Monday, January 4, 2010

Late Roman Shields

By the 5th century nearly all Roman shields appear to have been oval in shape. The earlier ones found at Dura Europos and seen in the mosaics at Piazza Armentaria seem to be a bit larger than the one I use. See also the Wikipedia article on Scutum Shields which I will quote here:

The 5th century writer Vegetius added that scuta helped in identification: "Lest the soldiers in the confusion of battle should be separated from their comrades, every cohort had its shields painted in a manner peculiar to itself. The name of each soldier was also written on his shield, together with the number of the cohort and century to which he belonged."

The surviving shields seem to include both plank and plywood examples with linen facings and rawhide edging. Unit insiginia like those depicted in the Notitia Dignitatum is painted on the front of the shield while the back is painted with more personalized depictions of saints, nude women, or other inspirational images along with floral and geometric design elements.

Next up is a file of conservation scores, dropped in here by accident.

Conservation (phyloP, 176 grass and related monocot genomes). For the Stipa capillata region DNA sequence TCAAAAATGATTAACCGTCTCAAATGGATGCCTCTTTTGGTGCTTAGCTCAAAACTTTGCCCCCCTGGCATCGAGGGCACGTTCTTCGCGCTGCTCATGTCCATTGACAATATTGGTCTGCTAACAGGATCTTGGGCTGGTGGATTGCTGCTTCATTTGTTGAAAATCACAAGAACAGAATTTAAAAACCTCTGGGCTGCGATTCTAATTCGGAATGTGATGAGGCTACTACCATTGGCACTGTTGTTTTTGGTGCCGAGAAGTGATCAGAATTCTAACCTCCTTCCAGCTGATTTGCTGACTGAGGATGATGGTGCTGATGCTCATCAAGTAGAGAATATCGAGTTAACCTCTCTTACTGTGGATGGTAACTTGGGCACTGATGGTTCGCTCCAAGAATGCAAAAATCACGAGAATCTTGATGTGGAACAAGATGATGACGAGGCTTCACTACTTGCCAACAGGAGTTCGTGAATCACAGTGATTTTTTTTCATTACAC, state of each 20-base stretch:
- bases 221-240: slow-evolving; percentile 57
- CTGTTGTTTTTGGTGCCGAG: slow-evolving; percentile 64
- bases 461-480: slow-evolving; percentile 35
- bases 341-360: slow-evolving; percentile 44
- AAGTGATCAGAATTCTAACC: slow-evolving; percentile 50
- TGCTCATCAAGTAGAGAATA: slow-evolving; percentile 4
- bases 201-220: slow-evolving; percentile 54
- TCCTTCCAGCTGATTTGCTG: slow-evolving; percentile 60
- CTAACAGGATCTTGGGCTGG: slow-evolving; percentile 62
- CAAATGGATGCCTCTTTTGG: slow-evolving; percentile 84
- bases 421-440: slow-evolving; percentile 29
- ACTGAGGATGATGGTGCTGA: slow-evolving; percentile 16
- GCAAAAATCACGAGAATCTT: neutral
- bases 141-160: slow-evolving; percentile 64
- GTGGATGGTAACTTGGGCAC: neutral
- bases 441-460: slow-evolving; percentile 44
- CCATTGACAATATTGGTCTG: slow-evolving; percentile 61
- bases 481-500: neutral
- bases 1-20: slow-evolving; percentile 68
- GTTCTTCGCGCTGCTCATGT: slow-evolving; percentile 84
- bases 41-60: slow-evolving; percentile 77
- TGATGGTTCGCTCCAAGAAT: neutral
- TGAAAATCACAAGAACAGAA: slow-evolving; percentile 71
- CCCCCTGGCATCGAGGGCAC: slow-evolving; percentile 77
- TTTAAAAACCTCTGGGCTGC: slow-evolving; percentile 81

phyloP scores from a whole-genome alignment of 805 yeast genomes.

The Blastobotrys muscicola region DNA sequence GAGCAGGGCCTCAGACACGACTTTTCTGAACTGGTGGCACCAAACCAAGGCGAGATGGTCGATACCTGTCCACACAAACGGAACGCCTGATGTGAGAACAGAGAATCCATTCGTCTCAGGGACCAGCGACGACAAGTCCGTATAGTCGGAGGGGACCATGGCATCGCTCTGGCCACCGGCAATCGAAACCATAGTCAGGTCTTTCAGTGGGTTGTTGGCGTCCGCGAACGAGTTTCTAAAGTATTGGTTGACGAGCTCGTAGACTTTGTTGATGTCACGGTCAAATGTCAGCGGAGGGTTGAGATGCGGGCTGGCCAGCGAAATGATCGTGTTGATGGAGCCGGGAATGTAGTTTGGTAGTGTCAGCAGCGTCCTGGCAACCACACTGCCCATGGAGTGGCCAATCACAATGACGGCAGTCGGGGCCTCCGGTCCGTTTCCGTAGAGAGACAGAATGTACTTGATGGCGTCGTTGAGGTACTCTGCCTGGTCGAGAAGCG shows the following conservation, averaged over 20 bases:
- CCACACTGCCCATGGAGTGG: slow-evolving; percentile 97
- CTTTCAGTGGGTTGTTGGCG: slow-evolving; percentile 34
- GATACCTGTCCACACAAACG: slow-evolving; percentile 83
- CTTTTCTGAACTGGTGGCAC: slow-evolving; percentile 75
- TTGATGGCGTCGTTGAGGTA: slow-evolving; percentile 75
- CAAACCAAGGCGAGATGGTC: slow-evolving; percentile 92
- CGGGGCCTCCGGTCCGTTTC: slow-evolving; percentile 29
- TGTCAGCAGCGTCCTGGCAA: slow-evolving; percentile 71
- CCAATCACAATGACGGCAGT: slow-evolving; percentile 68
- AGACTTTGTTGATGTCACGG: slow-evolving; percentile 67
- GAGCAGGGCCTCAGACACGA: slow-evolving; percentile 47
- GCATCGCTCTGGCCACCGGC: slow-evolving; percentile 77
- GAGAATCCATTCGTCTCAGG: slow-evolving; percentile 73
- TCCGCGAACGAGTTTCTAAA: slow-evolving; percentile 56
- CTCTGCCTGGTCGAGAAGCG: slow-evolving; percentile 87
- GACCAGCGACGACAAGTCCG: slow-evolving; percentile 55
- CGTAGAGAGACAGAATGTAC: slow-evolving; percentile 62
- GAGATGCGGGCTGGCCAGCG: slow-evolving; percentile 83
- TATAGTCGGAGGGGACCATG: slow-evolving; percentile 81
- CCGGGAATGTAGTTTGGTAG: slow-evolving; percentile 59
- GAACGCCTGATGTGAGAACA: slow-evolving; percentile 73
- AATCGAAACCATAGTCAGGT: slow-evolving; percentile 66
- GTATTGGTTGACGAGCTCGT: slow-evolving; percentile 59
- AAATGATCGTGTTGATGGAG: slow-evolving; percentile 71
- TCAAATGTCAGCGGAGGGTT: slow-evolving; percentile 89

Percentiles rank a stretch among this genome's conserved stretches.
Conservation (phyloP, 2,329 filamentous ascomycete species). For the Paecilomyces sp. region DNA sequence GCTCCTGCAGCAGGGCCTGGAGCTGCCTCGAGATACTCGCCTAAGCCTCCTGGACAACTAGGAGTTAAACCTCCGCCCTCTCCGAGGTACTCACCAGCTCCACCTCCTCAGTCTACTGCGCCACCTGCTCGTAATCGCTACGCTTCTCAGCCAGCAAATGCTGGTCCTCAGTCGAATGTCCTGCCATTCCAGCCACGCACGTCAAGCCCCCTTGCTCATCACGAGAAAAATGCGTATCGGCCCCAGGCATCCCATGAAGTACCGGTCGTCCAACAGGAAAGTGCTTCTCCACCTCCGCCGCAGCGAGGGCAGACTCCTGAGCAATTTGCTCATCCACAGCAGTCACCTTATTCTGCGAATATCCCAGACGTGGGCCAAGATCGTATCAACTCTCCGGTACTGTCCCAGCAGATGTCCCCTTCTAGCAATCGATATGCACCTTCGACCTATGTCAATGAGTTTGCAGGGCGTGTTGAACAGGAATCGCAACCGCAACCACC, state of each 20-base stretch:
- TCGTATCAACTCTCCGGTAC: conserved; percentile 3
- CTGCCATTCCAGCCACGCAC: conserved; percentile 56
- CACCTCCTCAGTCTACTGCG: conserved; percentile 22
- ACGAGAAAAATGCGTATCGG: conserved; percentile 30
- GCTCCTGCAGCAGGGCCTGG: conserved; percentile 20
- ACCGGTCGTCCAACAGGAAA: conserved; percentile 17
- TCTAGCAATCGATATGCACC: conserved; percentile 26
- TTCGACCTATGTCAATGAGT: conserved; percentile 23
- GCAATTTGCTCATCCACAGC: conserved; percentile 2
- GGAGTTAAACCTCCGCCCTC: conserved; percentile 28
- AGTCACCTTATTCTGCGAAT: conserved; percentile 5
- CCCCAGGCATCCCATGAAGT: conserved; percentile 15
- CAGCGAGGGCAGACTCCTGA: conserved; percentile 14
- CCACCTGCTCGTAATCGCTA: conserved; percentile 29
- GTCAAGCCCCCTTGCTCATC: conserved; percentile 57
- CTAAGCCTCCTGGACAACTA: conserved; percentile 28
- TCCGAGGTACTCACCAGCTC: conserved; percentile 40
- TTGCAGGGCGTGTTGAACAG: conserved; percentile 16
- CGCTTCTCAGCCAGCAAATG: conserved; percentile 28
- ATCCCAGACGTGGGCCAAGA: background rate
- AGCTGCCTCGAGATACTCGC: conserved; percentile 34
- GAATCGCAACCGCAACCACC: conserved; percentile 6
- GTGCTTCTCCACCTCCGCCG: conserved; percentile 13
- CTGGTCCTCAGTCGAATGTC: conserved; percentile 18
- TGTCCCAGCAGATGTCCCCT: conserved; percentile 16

I have a photocopy of some shield images from the Dura Europos report in my collection if anyone would like to take a closer look. The full citation for that report is:

James, Simon (2004). Excavations at Dura-Europos 1928—1937. Final Report VII. The Arms and Armour and Other Military Equipment. London: British Museum Press. ISBN 0-7141-2248-3.


  1. There's a little chain link icon in your composition window you can use to make those links click-able. You can highlight text before entering the URL to make it just a normal highlighted word that folks can hit.